We moved our internal text search from a word-based index to a trigram index several releases ago. It allows us to significantly decrease the number of files for further processing since we can definitely identify which files do not contain a particular word.
Unfortunately, some of the search providers (including CSS ones) were not fully updated to get all trigram benefits and still used an old, intermediate layer between the provider and the index. We removed this intermediate layer and now CSS search providers use trigram index directly. After migration to trigram index, we can query names like “class-table-id” as a single word instead of having to divide it into separate parts.
RSRP-467468 – Set ShouldBuildPsi=False for XAML-generated files .g.cs and .i.g.cs
Before the fix, we filtered some entities from
.i.g.cs files despite already having this information from
.xaml files. Since filtering takes time, we have stopped redundantly analyzing
RSRP-468715 – [Performance] Any navigation takes about 2 seconds if Todo Explorer is opened
This is a classic example of fixing one thing and breaking something else along the way. The logic of updating the To-Do Explorer involves refreshing the explorer tree in case of changing the target framework for a file. In large solutions, updating the tree could take a long time but since changing the target framework occurs rarely in real life, we can live with that delay without anyone noticing.
After fixing another issue, we accidentally started sending “changing the target framework” event on every opening of a text control. Since any “Navigate to” action opens a text control, the To-Do Explorer tree started refreshing itself way too often.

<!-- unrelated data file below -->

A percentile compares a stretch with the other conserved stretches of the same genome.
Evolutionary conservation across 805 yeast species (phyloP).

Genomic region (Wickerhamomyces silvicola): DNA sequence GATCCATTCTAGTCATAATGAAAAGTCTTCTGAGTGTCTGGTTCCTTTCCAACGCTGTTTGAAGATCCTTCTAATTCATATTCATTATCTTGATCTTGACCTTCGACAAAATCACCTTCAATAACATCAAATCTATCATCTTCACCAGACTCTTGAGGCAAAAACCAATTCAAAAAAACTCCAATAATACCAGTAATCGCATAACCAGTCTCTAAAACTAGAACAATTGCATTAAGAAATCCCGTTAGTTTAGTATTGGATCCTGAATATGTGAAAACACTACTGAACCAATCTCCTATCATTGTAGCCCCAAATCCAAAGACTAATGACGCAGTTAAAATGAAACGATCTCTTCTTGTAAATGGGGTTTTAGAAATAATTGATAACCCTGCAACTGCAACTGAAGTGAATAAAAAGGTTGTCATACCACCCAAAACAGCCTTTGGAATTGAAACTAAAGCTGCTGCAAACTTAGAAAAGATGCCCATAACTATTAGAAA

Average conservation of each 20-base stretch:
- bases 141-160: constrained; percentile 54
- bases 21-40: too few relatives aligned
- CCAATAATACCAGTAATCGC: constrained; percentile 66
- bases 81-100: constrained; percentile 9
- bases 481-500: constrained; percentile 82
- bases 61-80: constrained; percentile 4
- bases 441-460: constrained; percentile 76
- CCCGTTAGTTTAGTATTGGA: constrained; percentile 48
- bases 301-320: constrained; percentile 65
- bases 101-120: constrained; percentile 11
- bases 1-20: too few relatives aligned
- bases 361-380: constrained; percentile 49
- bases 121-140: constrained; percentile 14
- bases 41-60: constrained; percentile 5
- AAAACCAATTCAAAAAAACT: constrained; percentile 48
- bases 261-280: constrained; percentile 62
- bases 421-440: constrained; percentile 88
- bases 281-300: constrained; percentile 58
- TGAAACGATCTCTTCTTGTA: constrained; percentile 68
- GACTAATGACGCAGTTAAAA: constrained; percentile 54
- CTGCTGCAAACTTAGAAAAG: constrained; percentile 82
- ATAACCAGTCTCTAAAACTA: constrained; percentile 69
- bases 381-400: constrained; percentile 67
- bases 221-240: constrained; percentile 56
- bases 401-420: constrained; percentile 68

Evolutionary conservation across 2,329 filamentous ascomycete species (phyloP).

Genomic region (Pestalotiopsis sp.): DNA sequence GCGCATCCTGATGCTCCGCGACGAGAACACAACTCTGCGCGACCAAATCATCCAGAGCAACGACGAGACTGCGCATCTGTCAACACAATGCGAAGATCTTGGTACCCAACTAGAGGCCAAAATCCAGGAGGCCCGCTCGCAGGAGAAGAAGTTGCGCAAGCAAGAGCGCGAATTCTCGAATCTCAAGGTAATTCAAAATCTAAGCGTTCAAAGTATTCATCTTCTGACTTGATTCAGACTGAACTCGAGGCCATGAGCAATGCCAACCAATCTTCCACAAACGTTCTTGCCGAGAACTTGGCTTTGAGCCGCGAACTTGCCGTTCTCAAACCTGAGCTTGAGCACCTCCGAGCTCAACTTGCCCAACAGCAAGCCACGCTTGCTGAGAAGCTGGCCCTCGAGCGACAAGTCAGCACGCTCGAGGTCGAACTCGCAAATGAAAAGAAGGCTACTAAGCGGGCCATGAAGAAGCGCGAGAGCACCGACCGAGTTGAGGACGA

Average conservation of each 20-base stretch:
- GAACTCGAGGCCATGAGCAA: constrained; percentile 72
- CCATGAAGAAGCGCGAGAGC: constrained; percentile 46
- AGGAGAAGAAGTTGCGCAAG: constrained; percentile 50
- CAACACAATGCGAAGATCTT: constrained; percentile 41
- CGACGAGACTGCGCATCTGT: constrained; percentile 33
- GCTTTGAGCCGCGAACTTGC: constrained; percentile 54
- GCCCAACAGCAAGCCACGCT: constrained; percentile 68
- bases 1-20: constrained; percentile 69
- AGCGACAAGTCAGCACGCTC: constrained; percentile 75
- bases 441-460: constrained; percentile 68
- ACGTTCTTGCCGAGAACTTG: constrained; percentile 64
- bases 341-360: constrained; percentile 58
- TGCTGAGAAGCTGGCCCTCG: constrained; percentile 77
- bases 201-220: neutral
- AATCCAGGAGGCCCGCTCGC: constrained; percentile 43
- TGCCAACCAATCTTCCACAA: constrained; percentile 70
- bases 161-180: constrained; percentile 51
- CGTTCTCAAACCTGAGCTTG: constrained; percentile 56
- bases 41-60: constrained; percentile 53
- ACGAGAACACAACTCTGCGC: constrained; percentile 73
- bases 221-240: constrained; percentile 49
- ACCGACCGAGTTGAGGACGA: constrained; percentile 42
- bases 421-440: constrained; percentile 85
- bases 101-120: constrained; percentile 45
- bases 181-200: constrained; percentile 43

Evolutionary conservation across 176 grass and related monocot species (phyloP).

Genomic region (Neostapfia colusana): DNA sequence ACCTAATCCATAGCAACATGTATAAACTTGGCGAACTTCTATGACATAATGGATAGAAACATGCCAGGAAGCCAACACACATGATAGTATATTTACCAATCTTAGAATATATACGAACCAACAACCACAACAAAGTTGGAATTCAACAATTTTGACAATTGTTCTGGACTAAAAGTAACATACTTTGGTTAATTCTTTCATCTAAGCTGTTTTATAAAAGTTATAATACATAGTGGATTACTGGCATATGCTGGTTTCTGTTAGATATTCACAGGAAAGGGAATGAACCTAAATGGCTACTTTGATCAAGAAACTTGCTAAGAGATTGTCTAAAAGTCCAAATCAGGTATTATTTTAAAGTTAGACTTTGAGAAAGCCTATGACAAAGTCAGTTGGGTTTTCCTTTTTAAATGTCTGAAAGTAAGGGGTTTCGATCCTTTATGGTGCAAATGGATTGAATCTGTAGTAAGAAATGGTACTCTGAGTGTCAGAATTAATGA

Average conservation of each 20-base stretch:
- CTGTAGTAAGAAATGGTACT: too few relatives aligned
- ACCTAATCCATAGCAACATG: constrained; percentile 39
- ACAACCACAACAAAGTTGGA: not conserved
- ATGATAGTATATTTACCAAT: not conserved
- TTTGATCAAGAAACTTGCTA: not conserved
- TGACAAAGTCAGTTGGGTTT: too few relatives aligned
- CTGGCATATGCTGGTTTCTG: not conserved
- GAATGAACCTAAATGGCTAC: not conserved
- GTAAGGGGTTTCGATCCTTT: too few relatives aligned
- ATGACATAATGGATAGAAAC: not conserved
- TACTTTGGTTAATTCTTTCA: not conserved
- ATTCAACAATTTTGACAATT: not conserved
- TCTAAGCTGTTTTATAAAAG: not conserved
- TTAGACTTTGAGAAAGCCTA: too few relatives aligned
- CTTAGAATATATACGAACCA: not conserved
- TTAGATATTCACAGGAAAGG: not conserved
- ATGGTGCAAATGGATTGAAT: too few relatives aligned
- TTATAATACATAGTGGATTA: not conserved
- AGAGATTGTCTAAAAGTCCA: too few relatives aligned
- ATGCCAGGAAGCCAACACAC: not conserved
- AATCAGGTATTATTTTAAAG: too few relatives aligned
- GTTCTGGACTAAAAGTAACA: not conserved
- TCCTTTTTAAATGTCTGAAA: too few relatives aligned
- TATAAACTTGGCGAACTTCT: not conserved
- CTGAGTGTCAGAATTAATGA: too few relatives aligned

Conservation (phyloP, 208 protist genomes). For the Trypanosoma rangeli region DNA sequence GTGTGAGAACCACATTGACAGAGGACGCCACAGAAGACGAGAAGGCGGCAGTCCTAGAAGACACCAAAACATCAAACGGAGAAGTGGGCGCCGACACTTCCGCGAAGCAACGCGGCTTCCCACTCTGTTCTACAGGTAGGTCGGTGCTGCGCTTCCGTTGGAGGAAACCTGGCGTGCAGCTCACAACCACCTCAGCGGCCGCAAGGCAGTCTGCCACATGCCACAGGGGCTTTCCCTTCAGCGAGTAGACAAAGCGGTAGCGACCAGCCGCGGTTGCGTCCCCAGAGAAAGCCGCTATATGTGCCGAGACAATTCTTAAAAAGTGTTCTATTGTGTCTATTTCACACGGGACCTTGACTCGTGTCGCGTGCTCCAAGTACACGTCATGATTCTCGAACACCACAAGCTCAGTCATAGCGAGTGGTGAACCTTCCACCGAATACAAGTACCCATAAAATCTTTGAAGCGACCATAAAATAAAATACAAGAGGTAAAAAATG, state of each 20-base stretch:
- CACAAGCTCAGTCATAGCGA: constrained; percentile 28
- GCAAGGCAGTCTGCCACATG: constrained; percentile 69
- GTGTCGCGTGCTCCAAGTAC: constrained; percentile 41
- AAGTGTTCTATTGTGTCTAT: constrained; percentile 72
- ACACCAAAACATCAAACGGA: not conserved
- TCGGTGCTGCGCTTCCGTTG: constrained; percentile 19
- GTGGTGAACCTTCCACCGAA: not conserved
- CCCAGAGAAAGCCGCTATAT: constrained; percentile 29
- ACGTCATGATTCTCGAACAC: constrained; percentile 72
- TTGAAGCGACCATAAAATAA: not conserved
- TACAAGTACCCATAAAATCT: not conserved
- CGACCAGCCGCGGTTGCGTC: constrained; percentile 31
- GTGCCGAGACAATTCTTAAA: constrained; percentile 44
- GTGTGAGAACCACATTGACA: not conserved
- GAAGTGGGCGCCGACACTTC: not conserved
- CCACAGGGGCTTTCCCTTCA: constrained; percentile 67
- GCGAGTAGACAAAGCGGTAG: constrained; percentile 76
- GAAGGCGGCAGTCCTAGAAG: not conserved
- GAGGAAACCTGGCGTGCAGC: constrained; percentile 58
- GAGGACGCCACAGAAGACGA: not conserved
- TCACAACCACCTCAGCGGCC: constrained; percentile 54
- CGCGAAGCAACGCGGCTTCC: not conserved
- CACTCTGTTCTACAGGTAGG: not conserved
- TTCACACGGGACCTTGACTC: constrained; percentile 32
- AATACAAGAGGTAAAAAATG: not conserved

To fix the issue, we stopped sending redundant events, and only fire them if there is an explicit target framework change.
Performance issues fixed in ReSharper 2018.1.1
The latest updates of ReSharper and Rider (version 2018.1.1) come with additional performance fixes. We did a review of all of our components that call into Visual Studio during startup, and optimized them by either postponing these calls until needed.
Unfortunately, we did introduce a regression in typing speed, a bugfix release will be made available in the very near future.
Other than that, here’s an overview of a few noteworthy changes:
RSRP-469057 – Investigate JsonSchemaCache that takes 800 MB
Caching JSON schemas in memory can be killer… Profiling a repro project, we noticed lots of JSON schema-related string duplicates – essentially wasting precious memory.
As it turns out, the JSON schema cache was not shared between projects! This has been updated, reducing memory usage for solutions that contain many projects using JSON.
RSRP-452954 – Postpone calling
VsFontsManager.UpdateFonts until editor is open